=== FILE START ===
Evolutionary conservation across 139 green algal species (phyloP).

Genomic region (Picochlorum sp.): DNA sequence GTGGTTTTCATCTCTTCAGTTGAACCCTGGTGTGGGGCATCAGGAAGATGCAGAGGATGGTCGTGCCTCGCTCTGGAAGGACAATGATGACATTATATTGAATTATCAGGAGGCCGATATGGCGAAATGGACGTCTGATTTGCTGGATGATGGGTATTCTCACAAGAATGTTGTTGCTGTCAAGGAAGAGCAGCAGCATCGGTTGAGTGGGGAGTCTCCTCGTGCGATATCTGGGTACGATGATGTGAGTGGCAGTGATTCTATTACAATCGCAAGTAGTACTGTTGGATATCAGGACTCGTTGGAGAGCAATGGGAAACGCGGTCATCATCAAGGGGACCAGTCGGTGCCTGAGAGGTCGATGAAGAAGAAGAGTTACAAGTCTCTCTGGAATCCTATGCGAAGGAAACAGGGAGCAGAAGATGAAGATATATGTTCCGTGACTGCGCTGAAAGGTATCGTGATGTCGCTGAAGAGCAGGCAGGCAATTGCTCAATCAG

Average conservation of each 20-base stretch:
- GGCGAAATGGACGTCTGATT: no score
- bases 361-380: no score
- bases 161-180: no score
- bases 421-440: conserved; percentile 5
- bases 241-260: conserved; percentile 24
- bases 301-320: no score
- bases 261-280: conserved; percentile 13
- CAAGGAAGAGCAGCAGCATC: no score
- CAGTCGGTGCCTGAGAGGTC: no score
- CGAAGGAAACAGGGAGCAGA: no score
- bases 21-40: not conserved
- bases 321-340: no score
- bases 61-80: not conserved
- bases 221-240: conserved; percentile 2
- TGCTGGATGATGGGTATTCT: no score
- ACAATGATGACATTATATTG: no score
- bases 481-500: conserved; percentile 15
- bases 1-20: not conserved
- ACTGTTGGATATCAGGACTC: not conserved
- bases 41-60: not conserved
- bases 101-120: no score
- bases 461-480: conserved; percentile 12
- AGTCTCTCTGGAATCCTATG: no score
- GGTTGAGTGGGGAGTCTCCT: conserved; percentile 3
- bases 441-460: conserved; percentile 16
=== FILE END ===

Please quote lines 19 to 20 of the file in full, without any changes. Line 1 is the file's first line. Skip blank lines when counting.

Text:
- ACAATGATGACATTATATTG: no score
- bases 481-500: conserved; percentile 15